Ms. Tigroudja said that she would welcome statistics on forced labour, trafficking in persons and sexual exploitation of children prior to the conflict and on the steps taken to address those issues, such as awareness-raising measures, training programmes or the establishment of special tribunals; in addition, she would like to know, specifically, what punishments had been meted out in criminal cases for sexual exploitation. It would be useful to learn what measures had been taken to prevent forced labour and exploitation in the private sector and how many cases of trafficking in persons had targeted migrants. How was the State party tackling those challenges, which, according to the Committee’s information, remained endemic?

Turning to the situation in the State party since November 2020, in particular in areas for which a state of emergency had been declared, she said that the Committee had received detailed reports on the systematic trafficking of children, including boys, into sexual slavery. The Committee had been informed that nothing was being done to identify victims or perpetrators, grant access to justice or provide victim support, including medical care for women and girls who became pregnant as a result of sexual abuse. It therefore wished to know how the State party intended to remedy such large-scale, grave, systematic violations of human rights.

On children’s rights, she said that United Nations special procedures and the United Nations Children’s Fund (UNICEF) had expressed serious concerns with regard to the lack of a specialized juvenile justice system and the fact that the age of criminal responsibility was 9 years. Children reportedly continued to be victims of female genital mutilation, forced marriage, corporal punishment, trafficking and sexual exploitation. In some rural areas, the practice of infanticide persisted. During the coronavirus disease (COVID-19) pandemic, lockdowns and school closures had resulted in a dramatic increase in violence, including sexual violence, against children. The Committee had also received reports of abuse and ill-treatment of orphans and children with disabilities. She wished to know what specific, effective measures were being taken, based on the best interests of the child, to address those issues.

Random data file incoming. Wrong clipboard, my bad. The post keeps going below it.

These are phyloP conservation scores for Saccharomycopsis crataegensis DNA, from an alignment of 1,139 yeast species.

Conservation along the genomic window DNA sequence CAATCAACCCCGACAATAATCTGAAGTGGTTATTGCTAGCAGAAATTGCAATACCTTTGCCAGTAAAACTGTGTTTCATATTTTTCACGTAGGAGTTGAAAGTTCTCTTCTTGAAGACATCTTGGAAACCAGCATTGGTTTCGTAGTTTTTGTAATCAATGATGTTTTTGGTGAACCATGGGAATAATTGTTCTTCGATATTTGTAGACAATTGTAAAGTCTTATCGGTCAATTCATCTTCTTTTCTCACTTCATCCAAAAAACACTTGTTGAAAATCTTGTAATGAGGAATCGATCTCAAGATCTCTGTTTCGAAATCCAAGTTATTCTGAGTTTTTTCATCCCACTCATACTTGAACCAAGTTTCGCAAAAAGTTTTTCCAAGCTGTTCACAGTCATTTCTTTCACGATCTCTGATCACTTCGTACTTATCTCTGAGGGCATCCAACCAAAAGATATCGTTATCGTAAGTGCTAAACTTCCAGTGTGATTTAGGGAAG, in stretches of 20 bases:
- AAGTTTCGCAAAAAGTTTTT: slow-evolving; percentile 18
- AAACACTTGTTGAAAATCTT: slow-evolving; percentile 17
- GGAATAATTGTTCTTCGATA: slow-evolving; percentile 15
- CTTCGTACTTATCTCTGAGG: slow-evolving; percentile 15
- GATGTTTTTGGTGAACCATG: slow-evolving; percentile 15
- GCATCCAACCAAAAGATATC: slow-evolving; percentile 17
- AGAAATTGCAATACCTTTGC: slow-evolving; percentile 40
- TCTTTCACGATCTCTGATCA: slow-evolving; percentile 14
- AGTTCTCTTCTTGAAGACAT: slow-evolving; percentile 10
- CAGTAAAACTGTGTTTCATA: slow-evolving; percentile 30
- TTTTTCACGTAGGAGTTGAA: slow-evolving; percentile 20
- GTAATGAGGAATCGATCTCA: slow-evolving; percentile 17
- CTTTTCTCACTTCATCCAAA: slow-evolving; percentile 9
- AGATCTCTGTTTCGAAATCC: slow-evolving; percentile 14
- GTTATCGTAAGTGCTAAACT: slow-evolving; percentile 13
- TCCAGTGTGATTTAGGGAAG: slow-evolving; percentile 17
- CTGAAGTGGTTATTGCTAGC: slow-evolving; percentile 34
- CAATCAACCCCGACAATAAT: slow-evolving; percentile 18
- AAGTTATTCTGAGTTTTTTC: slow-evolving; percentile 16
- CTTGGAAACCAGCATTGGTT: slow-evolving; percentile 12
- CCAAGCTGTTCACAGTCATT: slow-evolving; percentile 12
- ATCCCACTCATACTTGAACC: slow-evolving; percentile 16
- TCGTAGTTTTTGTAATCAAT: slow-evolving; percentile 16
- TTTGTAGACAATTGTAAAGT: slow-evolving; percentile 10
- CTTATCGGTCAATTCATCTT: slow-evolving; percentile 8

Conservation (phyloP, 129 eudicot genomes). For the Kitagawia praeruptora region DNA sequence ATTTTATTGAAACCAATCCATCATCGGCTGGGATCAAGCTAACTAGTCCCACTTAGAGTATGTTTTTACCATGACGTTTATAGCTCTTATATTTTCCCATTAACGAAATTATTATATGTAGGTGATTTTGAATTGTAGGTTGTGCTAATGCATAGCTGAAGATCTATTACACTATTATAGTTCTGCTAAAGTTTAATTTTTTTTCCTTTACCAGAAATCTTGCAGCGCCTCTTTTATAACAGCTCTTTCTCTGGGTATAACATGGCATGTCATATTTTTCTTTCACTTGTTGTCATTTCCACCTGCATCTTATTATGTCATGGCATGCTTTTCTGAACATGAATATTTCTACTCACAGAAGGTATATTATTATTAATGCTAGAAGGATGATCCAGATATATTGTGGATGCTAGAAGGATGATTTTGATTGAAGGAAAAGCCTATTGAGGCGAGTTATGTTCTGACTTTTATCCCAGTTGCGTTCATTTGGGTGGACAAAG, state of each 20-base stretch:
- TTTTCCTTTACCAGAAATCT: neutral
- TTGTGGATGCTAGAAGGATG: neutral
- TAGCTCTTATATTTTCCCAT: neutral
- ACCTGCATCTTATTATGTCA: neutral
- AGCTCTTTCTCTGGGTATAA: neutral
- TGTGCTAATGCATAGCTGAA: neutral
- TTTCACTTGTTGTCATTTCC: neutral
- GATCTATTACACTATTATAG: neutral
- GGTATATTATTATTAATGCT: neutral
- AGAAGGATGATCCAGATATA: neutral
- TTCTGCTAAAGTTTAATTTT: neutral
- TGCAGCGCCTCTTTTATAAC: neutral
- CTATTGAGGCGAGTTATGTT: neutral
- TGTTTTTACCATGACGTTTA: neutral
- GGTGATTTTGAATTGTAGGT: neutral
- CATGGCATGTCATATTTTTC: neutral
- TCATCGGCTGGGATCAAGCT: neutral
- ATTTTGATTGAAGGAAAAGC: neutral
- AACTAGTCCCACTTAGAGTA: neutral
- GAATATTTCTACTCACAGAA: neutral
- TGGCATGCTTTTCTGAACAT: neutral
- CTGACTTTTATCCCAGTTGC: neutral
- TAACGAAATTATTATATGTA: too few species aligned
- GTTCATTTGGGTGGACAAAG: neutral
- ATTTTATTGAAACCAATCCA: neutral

With regard to the situation of children in the context of the conflict, there were numerous credible reports of children being the targets of grave, massive and systematic violations of human rights committed by government forces and private armed groups, in particular in Tigray, Ahmara, Afar and Oromia. Children were kidnapped and separated from their families, forced into combat, tortured, subjected to sexual exploitation and slavery, forced marriage or forced labour. In those conflict areas, children had no access to education, nutrition or health care. How was the State party attempting to prevent such violations, protect children, provide rehabilitation for victims and ensure that perpetrators of the systematic ill-treatment of children were brought to justice?

Mr. Furuya said that the Committee welcomed the State party’s strong commitment to the protection of refugees. Reports had been received, however, according to which Eritrean refugees were placed in danger by parties to the ongoing armed conflict in northern Ethiopia, and that two refugee camps in Tigray had ceased operation, triggering spontaneous movements of the refugee population to other areas, with no inadequate support. He therefore wished to know what measures the State party was taking to protect refugees in camps in Tigray and provide necessary assistance to those who had self-relocated to other areas. Further information would be appreciated on the revision to the refugee status determination procedure, especially in the light of reports that arrivals from Eritrea were no longer offered prima facie refugee status. It would be particularly useful to learn how many Eritrean asylum-seekers and refugees had been admitted before and after the procedure had been revised. He wished to know how the principle of the best interests of the child was applied in respect of children entering the State party as asylum-seekers. The Committee would appreciate information on the findings of the ongoing study on statelessness, and on any prevention and protection measures being taken in that regard by the Government.